The Fifth Doctor’s a keen athlete, but this isn’t his game.
He takes Nyssa on holiday to Cray, where the game of Naxy is all the rage. Before they know it, the Doctor is mixed up in the planetary pastime, while Nyssa’s up to her aristocratic nose in politics. She attaches herself to Lord Darzil Carlisle, brilliantly played by William Russell (formerly companion Ian Chesterton), who has come to Cray as a diplomatic envoy. His mission may mean life or death to thousands of Naxy enthusiasts — including the Doctor.
Have a trailer.
I love 90% of this story and have listened to it many times, even though I’m not sold on the villain or the ending. The game scenes with their 80s music and sports announcers sound like a real sports broadcast, there’s action and danger, and the Doctor has some fine speechmaking and moments of great courage.
Nyssa: You sound like quite a fan of this Darzil person.
Doctor: Fan is one way to put it, although I prefer the term ‘enthusiast.’
By this time, the easy rapport between the Fifth Doctor and Nyssa has solidified into a professional working relationship as well as friendship. They’ll tease and even mock one another, but they truly care about and understand one another. Yet Nyssa’s not simply the Doctor’s assistant, if she ever was; she makes her own choices, sometimes (as we heard in Spare Parts) at odds with his wishes. Nyssa’s relationship with Lord Carlisle is a case in point. In a way, dealing with the Doctor has taught her how to deal with him. The Doctor, meanwhile, has a unique relationship with Carlisle that results in some touching and memorable scenes.
At this time, Big Finish hadn’t yet lured Tom Baker back or figured out how to tell new adventures set during the first three Doctors’ eras without the original actors. So instead, BF brought back some early companion actors to play guest parts: Anneke Wills as Lady Louisa Pollard, Deborah Watling as Auntie in Three’s a Crowd, and William Russell as Lord Carlisle. I’m glad we have Early Adventures, Lost Stories, and Companion Chronicles letting them play themselves, but I really love hearing what familiar actors can do with new roles. This is a great example. William Russell gives so much to the part that he makes this audio a lot more rewarding than it might be otherwise.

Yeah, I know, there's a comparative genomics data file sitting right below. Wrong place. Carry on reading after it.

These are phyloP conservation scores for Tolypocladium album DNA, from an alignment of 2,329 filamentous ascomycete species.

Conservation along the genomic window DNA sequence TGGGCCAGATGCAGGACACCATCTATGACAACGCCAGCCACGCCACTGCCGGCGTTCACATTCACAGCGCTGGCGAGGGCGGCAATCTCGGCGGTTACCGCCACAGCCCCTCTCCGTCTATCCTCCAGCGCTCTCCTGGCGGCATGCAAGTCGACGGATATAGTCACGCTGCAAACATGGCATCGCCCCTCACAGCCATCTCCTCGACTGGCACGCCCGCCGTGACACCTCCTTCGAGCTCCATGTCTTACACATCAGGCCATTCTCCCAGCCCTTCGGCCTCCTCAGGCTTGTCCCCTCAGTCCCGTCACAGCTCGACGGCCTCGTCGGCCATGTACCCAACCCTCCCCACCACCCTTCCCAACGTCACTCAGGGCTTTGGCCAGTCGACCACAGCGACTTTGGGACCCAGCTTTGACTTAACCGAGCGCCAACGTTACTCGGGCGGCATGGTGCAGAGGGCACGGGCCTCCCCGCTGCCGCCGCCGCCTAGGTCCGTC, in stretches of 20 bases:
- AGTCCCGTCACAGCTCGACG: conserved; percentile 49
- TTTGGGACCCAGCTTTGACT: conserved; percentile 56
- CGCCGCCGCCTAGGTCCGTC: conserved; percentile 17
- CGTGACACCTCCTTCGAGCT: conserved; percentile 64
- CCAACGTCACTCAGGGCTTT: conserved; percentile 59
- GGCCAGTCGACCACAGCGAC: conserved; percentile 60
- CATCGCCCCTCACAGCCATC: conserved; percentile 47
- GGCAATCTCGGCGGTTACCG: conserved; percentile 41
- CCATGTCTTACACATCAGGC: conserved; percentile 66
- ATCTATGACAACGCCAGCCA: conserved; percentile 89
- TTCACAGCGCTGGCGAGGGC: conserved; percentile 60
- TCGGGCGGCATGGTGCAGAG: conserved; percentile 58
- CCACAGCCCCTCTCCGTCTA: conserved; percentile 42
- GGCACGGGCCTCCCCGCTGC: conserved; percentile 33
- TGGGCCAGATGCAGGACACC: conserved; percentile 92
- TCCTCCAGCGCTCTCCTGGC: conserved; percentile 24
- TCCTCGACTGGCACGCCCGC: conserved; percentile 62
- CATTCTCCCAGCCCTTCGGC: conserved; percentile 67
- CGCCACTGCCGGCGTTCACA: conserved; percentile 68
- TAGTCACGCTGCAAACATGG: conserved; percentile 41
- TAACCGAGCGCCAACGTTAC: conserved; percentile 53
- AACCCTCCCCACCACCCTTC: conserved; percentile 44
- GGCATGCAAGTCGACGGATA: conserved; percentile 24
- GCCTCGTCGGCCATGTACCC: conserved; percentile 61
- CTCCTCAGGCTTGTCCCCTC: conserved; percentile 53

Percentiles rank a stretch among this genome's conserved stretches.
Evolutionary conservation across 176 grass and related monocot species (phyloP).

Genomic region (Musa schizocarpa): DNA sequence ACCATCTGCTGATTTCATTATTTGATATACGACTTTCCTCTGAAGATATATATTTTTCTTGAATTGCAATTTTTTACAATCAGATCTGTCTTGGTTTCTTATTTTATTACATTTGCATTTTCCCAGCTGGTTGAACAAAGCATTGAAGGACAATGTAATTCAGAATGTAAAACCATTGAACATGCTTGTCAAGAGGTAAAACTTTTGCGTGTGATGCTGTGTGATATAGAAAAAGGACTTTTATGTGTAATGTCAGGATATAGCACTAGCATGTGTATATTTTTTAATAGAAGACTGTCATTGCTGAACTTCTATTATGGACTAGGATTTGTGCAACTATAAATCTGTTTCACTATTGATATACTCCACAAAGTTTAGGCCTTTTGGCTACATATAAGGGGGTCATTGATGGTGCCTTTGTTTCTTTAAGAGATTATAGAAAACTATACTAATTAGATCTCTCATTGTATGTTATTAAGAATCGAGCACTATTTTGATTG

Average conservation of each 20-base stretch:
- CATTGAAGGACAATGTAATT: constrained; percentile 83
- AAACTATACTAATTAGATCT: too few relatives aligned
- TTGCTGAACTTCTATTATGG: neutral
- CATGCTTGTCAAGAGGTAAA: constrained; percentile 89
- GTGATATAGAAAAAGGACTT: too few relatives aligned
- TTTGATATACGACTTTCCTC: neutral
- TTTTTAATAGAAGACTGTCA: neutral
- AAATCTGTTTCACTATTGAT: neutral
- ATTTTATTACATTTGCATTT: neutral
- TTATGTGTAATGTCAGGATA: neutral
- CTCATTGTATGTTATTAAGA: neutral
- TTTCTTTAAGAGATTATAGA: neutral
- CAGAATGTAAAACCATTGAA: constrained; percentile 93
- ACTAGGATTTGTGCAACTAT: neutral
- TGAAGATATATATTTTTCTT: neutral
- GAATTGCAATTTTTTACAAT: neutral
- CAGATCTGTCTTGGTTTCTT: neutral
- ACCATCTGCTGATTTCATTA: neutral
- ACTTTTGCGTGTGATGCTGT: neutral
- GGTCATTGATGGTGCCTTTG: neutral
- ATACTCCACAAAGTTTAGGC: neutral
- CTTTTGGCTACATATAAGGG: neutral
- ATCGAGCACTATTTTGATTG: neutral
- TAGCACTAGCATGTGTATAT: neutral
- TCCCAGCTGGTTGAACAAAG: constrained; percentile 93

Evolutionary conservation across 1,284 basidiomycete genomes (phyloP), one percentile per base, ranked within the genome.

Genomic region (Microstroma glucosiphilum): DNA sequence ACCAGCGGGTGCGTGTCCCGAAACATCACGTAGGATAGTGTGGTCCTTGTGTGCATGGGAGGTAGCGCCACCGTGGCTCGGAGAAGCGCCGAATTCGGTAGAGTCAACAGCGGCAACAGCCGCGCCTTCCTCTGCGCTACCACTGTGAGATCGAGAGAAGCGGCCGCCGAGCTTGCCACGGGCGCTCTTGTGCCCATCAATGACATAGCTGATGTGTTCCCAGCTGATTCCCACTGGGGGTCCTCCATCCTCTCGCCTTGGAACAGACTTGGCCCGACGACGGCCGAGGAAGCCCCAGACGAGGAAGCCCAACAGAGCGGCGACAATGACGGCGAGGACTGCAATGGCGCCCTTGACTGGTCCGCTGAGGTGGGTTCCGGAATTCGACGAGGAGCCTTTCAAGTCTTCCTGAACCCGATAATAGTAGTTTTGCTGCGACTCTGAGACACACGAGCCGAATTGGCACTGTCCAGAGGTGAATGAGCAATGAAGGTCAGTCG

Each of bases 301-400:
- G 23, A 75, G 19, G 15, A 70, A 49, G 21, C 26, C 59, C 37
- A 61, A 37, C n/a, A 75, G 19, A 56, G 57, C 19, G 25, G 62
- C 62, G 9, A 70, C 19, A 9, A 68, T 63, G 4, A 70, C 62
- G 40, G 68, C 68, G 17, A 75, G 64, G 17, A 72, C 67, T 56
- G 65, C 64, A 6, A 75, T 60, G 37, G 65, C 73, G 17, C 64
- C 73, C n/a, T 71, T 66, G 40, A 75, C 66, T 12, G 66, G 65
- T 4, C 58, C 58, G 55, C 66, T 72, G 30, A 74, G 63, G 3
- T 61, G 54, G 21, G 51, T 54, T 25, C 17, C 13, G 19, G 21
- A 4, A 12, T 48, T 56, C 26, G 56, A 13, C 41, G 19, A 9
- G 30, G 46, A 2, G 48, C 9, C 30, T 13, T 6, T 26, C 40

If you follow any real-world sport, The Game offers an extra level of entertainment in its intelligent satire of pro sport. There’s athletes and coaches who sound like real-world personalities, and there’s some commentary on parity and the seamy side of fan culture. Some listeners who don’t care for this side of things may find the audio less fun than I did.
The only letdown is the clichéd villain, who’s not really that bad, but the way the story ties off his arc is less than satisfying. Also, Faye’s actress was noticeably stilted compared to the rest, either because Big Finish has very slim pickings when it comes to finding American voices, or because an American accent in a British production hits my ear as harshly as a thick cockney or Liverpudlian or Geordie accent strikes some snooty southerners.
I’m guessing from the 6-part, 20-minute format that Big Finish was experimenting during this period, hoping to woo fans of the new show whose pilot episode broadcast the following month. Despite my quibbles, I think this experiment was a great intro to the audio range.
Speaking of experiments, I’m glad Big Finish dropped the idea of Morian as a recurring villain. It’s not easy to invent a new Master-like nemesis, or even a Meddling Monk. He was fine for one adventure, but I’m sure if they had this audio to do over, they would’ve had him receive his just desserts instead of escaping.
This is one of the early stories to explore the Doctor’s relationship with his companions and his impact on their later lives, which would come back in force in School Reunion. I love the idea of the Doctor’s first meeting with someone being their final meeting with him. The new show has recycled both these ideas.
This is another story where Nyssa decides to stay where she can make a greater difference, arguing that the Doctor doesn’t really need her. She did it in Spare Parts. It’s why she left in Terminus. And the older!Nyssa arc picks up on that theme again, first definitively established when the Doctor tried to leave her in Traken’s idyllic past, but she insisted on travelling with him until she could find a meaningful role to play somewhere. All her time spent with the Doctor is training for that goal. More than most companions, she is very matter-of-fact about the fact that her place is at the Doctor’s side, “for now.”
At the end of The Game, Nyssa asks the Doctor to postpone his adventures with Lord Carlisle until after she is gone. Considering how Big Finish has extended her life past Terminus and given her an even more heroic but traumatic departure, I can’t help wondering if the Doctor fulfilled her wish immediately after Entropy Plague. It would have been an appropriate if painful bit of closure.